Students Learn from Women Leaders

SC Contributing Writer

On Thursday, November 21, 2013, Dr. Kimberly S. Adams hosted East Stroudsburg University’s “Women as Leaders” forum.

The forum was held in the form of a roundtable which included four female panelists sharing their experiences as leaders.  The hope was to inspire other young females by having the panelists share experiences from every walk of life.

The panel featured Dr. Ginamarie Foglia, who served in the U.S. Army Medical Corps and is currently the Clinical Development Director at Sanofi Pasteur Inc., Linda Diffley, the Vice President and General Manager of Patterson- Kelley, County Commissioner of ten years, Suzanna McCool, and ESU’s very own President, Dr. Marcia G. Welsh.

Representative Rosemary Brown was unable to attend the event due to an unforeseen scheduling conflict at the state capital.

Nearly every seat in the lecture hall in Stroud 117, where the panel was hosted, was filled. The event started with Dr. Adams introducing the panelists, and asking questions of them to help the audience better understand their backgrounds.

While Dr. Adams created the event for her “Women and Politics” class, students ranging from the Communication Studies department to the ROTC program attended.  Questions asked of the panelists provoked answers that focused on seeking a mentor, dealing with the stereotypical mean girls, and everything in between.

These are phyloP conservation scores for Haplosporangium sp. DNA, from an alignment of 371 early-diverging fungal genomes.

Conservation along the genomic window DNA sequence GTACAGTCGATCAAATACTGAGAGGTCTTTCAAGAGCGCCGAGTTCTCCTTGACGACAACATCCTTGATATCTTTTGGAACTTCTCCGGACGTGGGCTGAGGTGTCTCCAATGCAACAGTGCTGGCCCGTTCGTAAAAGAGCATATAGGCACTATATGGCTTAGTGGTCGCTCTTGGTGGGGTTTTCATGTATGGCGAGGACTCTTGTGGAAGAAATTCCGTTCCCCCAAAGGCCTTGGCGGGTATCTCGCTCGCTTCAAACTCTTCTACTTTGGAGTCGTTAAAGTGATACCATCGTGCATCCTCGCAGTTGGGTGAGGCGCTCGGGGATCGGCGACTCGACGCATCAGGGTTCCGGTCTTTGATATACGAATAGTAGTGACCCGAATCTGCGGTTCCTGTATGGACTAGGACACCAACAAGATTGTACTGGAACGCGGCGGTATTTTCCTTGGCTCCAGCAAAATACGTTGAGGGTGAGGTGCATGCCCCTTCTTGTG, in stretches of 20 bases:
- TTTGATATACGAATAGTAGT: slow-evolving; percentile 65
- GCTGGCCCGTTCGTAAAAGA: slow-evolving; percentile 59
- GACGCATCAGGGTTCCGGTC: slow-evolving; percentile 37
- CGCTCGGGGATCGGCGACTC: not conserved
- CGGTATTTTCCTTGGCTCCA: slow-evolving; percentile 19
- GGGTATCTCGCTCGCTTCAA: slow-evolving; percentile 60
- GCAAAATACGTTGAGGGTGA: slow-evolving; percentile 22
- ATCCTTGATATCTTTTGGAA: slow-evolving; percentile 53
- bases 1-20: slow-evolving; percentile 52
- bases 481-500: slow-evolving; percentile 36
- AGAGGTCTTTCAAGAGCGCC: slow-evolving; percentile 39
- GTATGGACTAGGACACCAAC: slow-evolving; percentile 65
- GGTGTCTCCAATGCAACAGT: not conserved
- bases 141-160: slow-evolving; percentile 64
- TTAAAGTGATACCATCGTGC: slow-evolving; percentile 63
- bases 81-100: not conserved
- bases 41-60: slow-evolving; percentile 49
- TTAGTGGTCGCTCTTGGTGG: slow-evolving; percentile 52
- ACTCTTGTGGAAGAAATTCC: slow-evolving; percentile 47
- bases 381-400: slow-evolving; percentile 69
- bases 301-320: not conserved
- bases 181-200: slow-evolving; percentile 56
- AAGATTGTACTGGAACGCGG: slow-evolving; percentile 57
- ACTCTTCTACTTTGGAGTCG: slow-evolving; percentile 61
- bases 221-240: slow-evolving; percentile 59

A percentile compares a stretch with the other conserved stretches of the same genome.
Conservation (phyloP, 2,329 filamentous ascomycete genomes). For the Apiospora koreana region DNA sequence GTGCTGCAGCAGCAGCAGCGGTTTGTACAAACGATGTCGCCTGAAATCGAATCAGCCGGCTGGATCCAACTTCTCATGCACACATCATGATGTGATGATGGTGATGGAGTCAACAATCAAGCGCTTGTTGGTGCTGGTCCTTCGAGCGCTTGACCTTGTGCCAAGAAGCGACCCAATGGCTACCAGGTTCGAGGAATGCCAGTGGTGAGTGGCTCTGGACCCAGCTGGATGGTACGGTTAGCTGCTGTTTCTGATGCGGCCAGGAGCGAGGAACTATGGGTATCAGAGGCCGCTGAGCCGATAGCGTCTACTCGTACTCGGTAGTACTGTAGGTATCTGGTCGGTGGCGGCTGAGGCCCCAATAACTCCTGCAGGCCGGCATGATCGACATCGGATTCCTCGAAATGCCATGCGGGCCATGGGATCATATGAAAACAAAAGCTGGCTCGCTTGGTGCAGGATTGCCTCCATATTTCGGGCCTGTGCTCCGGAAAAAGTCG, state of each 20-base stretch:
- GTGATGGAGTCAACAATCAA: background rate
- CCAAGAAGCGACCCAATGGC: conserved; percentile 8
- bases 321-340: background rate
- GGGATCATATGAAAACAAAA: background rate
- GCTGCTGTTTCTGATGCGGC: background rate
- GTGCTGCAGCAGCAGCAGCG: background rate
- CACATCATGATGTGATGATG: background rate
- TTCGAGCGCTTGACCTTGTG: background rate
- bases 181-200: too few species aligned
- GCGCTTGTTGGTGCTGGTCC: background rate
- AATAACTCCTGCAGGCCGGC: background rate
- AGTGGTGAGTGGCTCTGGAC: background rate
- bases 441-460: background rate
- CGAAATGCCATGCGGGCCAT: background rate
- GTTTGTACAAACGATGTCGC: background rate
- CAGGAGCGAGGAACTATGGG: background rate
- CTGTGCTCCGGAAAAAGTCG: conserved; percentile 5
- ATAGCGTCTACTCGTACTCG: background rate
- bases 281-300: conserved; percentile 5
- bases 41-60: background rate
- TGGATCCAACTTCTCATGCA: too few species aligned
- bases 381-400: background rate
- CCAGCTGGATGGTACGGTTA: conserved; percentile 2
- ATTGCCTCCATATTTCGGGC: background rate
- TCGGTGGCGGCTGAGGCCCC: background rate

“Do you feel that you have had support from other women, or do you feel that other women have been cutthroat?” asked Abdelis Vega, a junior from the communication studies department asked

“All of my mentors except for one were women,” Said Dr. Foglia.  “I think it is important to find women that you can aspire to. Having mentors is very important. But yes there are women who are going to be jealous of where you are and what you have. But if you are doing what you feel is right, then put your head down and do your work. The people you surround yourself with will have great impact on where you will go.”

Drew Johnson, a sophomore communication studies major, asked how men can help to support women leaders.

“When you see a young woman who is holding back, be the one to step forward and encourage her to do what she didn’t think she could do. I think it is also important to have mentors as females—it is ok for men to have female mentors,” said President Welsh.

“If you could define your leadership how would you in one word?”  asked sophomore , Chantal Fulgencio.

“Direct,” said Diffley, “What you see is what you get. You can’t be phony, and I think that strength can be misconstrued. But most people do look for that honesty.”

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